The central question at the heart of A View From Here is this: "As the high flats are demolished, what happens to the memories of the people who lived there?"

"We wondered," says Khan, "how we could capture people's memories and stories. We're quite lucky to live in a time when people are capturing images and sounds and stories as never before, because we have access to that technology, which gives us the tools to communicate with each other and learn about the world around us. We're at a healthy stage where people are realising the importance of preserving these stories for themselves, their families, their communities."

Joe Brady, head of integration at the Scottish Refugee Council, is under no illusions about the importance of the project.

"This is a unique moment in time in the history of Glasgow, and we wanted to capture that. As far as the demolition of the high flats is concerned, many of them are iconic buildings. But when they come down, you're also looking at the future. Refugees and asylum-seekers are part of our communities and the future of this city."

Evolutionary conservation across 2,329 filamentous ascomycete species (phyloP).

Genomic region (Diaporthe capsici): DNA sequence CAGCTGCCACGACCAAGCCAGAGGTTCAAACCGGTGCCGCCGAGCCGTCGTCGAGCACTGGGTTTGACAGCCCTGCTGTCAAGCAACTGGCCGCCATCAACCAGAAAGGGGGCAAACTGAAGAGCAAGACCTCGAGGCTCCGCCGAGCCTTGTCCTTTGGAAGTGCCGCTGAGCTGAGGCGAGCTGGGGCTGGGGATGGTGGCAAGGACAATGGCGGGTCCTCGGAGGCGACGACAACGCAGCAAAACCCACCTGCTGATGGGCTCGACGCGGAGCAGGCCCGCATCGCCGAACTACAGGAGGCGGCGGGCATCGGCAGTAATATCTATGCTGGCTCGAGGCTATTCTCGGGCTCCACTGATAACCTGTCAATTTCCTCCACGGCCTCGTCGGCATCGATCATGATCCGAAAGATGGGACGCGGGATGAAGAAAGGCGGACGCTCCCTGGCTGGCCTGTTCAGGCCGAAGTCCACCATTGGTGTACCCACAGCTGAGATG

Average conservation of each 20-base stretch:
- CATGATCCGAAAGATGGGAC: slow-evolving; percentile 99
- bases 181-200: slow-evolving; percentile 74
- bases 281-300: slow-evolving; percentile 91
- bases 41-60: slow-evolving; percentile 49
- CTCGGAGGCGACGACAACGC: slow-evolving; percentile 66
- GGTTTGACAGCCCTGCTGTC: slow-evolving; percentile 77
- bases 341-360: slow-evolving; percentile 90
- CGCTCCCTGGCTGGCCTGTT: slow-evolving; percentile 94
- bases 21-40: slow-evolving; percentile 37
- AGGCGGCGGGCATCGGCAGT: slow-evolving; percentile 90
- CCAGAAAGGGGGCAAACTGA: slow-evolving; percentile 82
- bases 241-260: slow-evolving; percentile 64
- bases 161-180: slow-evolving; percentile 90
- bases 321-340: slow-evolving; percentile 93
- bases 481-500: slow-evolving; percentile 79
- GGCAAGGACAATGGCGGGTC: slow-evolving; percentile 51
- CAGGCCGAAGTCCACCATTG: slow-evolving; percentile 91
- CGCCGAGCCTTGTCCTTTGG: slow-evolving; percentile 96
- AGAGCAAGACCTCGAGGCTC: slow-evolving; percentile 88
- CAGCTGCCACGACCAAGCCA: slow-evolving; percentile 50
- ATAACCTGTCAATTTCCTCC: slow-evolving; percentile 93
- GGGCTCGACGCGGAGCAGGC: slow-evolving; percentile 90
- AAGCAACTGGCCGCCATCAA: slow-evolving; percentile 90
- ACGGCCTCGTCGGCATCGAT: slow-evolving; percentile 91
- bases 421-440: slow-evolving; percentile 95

Brady says he was struck by Glasgow's reputation as a city where people have for generations arrived in search of protection and shelter. "When I was looking at the timeline for the demolition of the Norfolk Court blocks, I was reminded that the Gorbals has always been a place where people came to, my family, among others.

"Some were refugees, others were migrants. That's who many of the indigenous Scots in our communities are. The project was about exploring that past, not only with the indigenous communities but with asylum-seekers, refugees and migrants, too.

"It's an eternal story, and the concept for me was trying to find the universal aspect in all our experiences. The film shows how for certain communities in Glasgow, their homes and lives have been ripped up and cast to the four corners of Glasgow in the big schemes.

"This was all about working with people to get them to see the links between them and refugees: refugees' lives have known upheaval, they have been cast to the four corners of the earth. And they ended up in communities in Glasgow, where that experience of upheaval is happening again."

The closing shot of Khan's documentary shows two Gorbals high-rises coming down. More memories being rendered homeless, then: but maybe the modern technology Khan spoke of can rescue others from that billowing, choking cloud of dust.